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Under the skin of the letting market

Here we share news and views on both the local letting market in & around Oxfordshire and all planned and recent legislation.


The Tenant Fees Act – transition period ending


The Tenant Fees Act came into effect in England on 1st June 2019. The law bans letting agents and landlords from charging tenants any letting fees other than rent, tenancy deposits, holding deposits and explicitly stated default charges.

At the same time, a deposit cap was introduced meaning that tenancy deposits are restricted to five weeks’ rent (or six weeks if the annual rent is £50,000 or more). Since last year, any existing deposit over this new 5-week cap had to be refunded on any new or renewed fixed-term tenancy agreements created on or after the 1st June 2019.

Between 1st June 2019 and 1st June 2020 there was a ‘transitional period’ where this only applied to new or renewed tenancies. At the end of this period the Act will apply for all private tenancies, regardless of when they were signed.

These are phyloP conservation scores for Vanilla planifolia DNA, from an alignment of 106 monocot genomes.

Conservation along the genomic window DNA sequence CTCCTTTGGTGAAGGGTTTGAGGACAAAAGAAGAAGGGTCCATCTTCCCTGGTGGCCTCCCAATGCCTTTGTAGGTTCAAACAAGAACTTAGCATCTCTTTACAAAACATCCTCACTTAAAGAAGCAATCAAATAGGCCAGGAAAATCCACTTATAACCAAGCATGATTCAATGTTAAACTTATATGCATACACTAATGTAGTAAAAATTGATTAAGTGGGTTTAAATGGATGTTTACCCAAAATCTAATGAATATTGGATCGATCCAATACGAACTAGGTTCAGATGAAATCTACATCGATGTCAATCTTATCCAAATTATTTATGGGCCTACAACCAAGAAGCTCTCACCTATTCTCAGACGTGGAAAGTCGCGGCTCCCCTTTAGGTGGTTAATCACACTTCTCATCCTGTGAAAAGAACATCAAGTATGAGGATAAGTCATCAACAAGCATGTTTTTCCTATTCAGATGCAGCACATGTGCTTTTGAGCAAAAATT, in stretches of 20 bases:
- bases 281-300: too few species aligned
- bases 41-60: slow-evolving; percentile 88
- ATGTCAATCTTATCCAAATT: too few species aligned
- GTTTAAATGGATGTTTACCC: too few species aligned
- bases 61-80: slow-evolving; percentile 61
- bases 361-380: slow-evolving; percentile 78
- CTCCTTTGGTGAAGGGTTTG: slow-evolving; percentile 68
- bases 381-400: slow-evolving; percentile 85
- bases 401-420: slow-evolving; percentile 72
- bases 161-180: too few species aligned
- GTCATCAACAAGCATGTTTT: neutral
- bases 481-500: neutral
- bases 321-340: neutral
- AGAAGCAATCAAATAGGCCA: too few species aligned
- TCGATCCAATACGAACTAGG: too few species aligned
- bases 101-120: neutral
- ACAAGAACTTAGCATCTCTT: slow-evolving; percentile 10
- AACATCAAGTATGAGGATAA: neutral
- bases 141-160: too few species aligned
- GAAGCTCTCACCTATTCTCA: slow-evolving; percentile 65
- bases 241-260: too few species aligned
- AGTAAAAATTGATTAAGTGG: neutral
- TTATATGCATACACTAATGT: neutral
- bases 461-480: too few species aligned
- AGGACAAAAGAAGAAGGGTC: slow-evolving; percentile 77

Do I have to refund the deposit excess now?

Landlords and letting agents are not required to automatically reduce all tenancy deposits to the five (or six) week cap by 1st June 2020. The refund is only required when a new or renewed fixed-term agreement is entered into.

The impact of coronavirus

It is worth stating that the deposit cap is based on the rent at the time the tenancy was entered into (or renewed). So if a landlord has offered a temporary rent reduction mid-tenancy for their tenant during the pandemic, they are not obliged to adjust the tenancy deposit. However, if a new or renewed tenancy is agreed at this new lower amount then you would have to adjust the deposit accordingly.

If you have other queries about renting property throughout the coronavirus pandemic please head to our dedicated page: www.finders.co.uk/coronavirus

Posted 14th May 2020